Eric Wearne Oct 11, 2019

As the school year gets underway, I would like to offer a suggestion for the end of the school year. Maybe, with enough time to look ahead, teachers and homeschooling parents will have a chance to add this suggestion to the curriculum of one class or another if they don’t use it already. I want to make a case for arguably the greatest speech in American political history. One that, while it is already recognized, is still massively underrated in terms of structure and import.

Joshua Gibbs Oct 9, 2019

In 1984, Keva Rosenfeld took a documentary crew into Torrance High School in Los Angeles County and spent a year in the surfy, sunlit cultural trenches. Torrance was a model for the school depicted in Fast Times at Ridgemont High and the campus has been used for a half dozen teen flicks you’re better off not remembering. What Rosenfeld found was not terribly interesting at the time, and shortly after All American High was publicly shown, the reels were set aside and then lost for three decades.

Jessica Deagle Oct 7, 2019

I bought a wooden sign at Hobby Lobby the other day. I was actually there to purchase a single picture frame to showcase some of my daughter’s school art work when I noticed a fifty percent off sale sign for all of the wall hangings. Needless to say, I got lost in the aisle. Actually, I got lost in the beautiful words. Each of the signs beckoned to me with their varied sappy and sacred phrases.

Joshua Gibbs Oct 6, 2019

For a job, I talk to teenagers all day. I read to them, lecture them, ask them questions, listen to them talk. I stare into their faces all day and gauge their interest in what I am saying based on their eyes, their mouths, and their posture. I rarely gauge their interest based on what they say, for teenagers like talking to each other, but do not much like talking to adults (I know, your teenager is different).

Claudia Kapusinski Oct 4, 2019

“You are very young and inexperienced in life, education, and business and to leave so abruptly . . .”

These were the words an irate colleague penned to me upon receipt of the letter I sent out in early July to inform my fellow faculty members and parents as to why I was resigning my teaching position midsummer.

Permit me to offer some context:

Lindsey Brigham Knott Sep 30, 2019

Driving home from school one day, I passed a sight that smacked of Flannery O’Connor. In the drab parking lot of a storefront church was pitched a small white tent; within the tent sat a bearded man in a lawn chair; and beside the man was propped a sign that read “Need Prayer?” Save for this, the parking lot was empty, and the bearded man meditated in the calm shade of his tent and his solitude like a modern Jonah beneath his vine. I almost looked twice for a briefcase of Bibles or a rat-colored truck.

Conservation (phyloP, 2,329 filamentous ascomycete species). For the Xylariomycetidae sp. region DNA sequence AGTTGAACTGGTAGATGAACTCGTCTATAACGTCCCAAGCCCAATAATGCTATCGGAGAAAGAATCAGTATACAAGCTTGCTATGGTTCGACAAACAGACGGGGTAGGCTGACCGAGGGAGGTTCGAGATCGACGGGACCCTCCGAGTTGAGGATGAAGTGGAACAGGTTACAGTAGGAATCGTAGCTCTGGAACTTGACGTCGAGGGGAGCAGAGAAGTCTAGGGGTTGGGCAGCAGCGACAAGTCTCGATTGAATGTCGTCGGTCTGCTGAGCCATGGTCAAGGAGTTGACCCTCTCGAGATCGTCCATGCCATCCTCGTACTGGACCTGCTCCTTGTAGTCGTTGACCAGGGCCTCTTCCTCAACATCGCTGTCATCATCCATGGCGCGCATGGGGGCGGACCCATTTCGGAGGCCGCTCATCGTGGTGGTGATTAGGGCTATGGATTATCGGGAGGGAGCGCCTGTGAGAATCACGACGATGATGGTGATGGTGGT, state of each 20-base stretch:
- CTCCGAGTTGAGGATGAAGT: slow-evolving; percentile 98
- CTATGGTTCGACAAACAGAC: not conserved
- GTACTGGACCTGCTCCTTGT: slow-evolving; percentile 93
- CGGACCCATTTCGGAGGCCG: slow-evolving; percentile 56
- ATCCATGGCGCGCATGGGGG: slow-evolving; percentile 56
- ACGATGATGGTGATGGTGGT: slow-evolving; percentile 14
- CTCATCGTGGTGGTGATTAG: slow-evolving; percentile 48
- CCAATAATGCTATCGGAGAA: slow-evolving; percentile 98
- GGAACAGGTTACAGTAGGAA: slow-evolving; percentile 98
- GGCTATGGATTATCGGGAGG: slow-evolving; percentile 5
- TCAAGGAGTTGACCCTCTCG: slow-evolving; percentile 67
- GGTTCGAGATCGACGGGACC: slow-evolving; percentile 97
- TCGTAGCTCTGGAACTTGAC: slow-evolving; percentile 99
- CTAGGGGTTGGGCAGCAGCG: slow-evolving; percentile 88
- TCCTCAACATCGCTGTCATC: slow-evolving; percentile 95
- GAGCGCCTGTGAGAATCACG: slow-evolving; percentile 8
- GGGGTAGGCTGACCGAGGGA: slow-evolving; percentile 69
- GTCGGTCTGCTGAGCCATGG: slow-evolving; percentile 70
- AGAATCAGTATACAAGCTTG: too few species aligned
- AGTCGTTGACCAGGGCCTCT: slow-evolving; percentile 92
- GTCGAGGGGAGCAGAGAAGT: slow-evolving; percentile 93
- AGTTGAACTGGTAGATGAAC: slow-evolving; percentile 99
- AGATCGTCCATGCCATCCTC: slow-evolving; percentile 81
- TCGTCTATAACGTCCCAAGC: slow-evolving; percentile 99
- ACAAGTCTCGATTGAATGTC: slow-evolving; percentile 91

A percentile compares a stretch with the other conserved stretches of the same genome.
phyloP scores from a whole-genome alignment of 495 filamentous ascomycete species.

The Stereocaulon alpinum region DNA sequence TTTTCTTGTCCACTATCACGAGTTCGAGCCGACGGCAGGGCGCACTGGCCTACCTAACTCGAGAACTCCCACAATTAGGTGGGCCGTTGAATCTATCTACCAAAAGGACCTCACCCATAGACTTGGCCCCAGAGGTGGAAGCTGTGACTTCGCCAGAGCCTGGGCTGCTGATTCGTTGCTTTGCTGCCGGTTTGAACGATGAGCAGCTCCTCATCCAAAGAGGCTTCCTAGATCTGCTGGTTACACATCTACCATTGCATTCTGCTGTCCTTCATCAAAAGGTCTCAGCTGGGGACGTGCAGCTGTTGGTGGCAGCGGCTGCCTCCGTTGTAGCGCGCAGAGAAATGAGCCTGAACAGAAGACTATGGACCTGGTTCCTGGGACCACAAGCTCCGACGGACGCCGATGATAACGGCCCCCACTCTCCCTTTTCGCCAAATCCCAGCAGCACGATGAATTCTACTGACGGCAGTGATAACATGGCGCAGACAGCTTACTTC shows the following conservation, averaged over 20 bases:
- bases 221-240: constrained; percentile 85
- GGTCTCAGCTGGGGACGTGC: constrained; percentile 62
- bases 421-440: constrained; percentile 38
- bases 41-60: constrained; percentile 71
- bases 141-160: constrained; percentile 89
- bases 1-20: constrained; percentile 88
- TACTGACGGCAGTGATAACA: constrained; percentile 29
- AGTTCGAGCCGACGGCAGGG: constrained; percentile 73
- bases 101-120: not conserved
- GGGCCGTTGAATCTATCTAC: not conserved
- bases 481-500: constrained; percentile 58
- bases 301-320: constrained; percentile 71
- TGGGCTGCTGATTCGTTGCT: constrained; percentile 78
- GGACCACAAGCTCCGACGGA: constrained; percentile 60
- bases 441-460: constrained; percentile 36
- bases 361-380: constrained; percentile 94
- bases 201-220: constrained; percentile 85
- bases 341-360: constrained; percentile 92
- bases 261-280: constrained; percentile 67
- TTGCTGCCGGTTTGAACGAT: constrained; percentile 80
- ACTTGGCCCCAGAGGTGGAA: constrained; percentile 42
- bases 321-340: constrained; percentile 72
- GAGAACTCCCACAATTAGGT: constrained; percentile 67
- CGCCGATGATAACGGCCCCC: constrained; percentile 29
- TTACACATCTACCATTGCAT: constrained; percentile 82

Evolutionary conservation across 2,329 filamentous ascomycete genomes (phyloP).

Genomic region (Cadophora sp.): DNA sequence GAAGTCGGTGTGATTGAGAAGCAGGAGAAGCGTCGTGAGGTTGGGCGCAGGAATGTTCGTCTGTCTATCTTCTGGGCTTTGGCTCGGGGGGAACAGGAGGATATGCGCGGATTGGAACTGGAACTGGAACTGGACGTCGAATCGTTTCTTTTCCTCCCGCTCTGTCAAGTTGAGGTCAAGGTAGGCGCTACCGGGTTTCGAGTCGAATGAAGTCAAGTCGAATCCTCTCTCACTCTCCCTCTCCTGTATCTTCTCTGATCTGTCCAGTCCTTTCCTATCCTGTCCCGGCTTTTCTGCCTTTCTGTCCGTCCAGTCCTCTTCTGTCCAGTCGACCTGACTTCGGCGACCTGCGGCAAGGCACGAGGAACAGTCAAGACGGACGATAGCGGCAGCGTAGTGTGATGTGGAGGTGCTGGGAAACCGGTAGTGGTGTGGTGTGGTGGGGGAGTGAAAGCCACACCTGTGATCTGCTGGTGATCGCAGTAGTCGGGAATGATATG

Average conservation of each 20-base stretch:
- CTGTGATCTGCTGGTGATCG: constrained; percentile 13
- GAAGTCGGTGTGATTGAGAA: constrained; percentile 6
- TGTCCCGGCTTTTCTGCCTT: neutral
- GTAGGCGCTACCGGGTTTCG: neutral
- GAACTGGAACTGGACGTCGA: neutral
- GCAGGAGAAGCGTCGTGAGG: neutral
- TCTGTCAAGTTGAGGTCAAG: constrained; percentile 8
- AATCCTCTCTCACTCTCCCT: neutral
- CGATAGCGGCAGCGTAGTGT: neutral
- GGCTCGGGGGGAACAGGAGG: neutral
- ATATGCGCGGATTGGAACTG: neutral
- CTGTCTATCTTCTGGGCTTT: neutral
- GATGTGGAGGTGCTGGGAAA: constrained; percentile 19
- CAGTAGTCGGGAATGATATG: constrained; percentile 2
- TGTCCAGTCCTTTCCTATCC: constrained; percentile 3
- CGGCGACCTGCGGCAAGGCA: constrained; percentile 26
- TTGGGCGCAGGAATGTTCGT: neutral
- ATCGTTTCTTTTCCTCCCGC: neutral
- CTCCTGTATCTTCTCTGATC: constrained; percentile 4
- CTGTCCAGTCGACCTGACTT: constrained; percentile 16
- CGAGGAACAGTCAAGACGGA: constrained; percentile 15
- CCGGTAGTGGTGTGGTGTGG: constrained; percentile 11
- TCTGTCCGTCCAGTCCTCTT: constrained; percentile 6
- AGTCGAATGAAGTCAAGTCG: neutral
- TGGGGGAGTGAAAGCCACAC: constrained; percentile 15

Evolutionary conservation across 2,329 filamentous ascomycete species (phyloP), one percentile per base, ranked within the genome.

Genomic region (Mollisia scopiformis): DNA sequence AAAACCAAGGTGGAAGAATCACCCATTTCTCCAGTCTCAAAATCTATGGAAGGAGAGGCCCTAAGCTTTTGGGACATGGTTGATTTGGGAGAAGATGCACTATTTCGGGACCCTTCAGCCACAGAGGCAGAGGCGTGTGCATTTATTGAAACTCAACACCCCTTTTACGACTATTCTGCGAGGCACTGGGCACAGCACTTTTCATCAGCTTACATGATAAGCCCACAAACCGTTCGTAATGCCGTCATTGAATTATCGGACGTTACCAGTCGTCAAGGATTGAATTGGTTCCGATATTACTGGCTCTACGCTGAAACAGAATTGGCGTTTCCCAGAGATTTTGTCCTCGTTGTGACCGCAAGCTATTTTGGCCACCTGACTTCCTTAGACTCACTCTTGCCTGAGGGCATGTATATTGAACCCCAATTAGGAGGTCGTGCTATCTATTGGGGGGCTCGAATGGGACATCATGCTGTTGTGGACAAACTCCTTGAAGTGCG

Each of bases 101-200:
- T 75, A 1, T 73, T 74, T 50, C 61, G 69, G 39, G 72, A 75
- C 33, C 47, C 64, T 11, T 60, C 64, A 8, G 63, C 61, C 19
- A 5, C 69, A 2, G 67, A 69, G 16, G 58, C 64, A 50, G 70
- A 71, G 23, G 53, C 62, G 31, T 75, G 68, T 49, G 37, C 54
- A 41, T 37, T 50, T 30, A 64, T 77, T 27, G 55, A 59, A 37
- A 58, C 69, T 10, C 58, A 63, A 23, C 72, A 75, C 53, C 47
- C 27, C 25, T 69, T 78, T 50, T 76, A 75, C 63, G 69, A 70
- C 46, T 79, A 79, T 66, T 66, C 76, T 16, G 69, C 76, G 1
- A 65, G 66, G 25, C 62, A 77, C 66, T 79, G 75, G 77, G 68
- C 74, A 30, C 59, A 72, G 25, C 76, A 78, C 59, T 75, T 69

Kristen Rudd Sep 30, 2019

Now that we’ve been back at school for several weeks, there is a certain type of Facebook post that has become commonplace amongst my friends whose children go to school: the drop-off and pick-up line angst post.

This should really be a Facebook post genre in its own right, up there with posts about politics, extreme weather, and arguments about obeying the gods.

Joshua Gibbs Sep 29, 2019

“At a school like this one, you hear quite a bit about the importance of having a servant’s heart. In fact, you hear enough about service that you might be quite tired of the subject by now and think that adults only speak to you of service because it means less work for themselves. After all, when teachers talk of service, they are usually asking students to do things which will make their own lives easier. “Service” usually means picking up trash on the quad, moving and setting up chairs for assemblies, and tidying the men’s room before leaving.

Kate Deddens Sep 27, 2019

Summer fades into autumn; one season wanes, another flourishes. This is the undulating pattern of life, as well as that of our home-centered liturgy of education since my husband and I married and began a family.

This liturgy is like a familiar hymn, one that began with the births of our children and has been accompanied by ever-more-familiar grace notes—from the ABCs, fairy tales, and chants of the multiplication tables and Latin declensions, to high school speeches, thesis papers, and graduations.

Joshua Gibbs Sep 24, 2019

The most fashionable critiques of any institution will always be the ones people from within the institution borrow from those on the outside. The thrill which comes from conversing with one’s peers and casually letting drop a little cool approval of detractors and naysayers, then watching the faithful turn their heads in confusion and dismay, is more than many postmodern men can pass up.